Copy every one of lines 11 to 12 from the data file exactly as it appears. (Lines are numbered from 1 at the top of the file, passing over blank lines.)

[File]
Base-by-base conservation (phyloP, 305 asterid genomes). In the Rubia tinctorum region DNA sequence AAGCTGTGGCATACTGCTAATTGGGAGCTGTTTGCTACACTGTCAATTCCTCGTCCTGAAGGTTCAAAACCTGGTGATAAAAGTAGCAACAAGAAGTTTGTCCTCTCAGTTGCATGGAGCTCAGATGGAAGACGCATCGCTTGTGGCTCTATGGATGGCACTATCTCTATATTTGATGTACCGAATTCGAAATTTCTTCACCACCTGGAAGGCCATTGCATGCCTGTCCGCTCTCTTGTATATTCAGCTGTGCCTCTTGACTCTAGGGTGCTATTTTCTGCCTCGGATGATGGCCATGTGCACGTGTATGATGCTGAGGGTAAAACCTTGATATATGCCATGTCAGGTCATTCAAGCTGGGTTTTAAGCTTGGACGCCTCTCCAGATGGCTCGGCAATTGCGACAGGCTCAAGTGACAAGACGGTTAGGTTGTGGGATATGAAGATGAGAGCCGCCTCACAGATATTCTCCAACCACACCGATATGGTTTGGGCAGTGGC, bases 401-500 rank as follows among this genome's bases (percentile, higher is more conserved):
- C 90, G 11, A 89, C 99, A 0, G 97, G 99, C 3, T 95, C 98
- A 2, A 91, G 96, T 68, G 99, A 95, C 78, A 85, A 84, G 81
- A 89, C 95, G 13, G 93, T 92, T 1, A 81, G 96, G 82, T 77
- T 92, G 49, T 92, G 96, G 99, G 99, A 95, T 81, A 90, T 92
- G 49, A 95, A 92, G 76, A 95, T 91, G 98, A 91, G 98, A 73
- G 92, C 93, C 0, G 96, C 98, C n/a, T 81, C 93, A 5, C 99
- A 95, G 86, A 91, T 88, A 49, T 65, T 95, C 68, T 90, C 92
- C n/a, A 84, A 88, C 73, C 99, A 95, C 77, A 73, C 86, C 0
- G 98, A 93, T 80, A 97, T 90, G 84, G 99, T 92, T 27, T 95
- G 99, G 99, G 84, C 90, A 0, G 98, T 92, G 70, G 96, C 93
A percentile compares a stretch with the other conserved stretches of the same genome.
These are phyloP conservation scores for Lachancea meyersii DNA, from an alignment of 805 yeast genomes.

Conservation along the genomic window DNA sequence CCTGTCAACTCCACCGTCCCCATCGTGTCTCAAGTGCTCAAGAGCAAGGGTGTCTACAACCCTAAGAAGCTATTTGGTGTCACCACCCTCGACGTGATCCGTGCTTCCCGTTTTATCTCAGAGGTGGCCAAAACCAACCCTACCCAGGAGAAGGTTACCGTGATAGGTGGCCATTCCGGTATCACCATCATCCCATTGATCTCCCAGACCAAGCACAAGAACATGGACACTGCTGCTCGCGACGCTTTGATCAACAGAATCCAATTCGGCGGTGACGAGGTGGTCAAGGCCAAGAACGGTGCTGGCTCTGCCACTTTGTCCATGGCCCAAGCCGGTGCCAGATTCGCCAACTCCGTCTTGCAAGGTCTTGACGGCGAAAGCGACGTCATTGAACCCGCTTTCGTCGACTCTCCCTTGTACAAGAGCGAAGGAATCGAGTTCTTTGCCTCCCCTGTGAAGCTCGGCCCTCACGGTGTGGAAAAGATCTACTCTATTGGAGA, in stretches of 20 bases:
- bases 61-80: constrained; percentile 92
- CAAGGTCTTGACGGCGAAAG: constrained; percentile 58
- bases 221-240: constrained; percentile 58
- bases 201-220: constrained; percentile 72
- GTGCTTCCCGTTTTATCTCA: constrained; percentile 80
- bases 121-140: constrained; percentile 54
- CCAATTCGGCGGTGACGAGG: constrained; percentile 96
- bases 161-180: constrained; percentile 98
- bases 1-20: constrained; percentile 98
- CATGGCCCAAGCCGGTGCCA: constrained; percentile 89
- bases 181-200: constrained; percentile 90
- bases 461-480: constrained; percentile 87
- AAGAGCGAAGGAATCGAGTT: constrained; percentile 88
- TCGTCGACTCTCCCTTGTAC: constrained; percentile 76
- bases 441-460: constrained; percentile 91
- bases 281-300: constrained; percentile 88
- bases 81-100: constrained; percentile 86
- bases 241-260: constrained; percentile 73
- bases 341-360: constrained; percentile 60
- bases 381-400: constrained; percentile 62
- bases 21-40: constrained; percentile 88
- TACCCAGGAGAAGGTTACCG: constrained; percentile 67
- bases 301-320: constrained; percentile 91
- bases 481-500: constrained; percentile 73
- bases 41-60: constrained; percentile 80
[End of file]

- G 99, G 99, G 84, C 90, A 0, G 98, T 92, G 70, G 96, C 93
A percentile compares a stretch with the other conserved stretches of the same genome.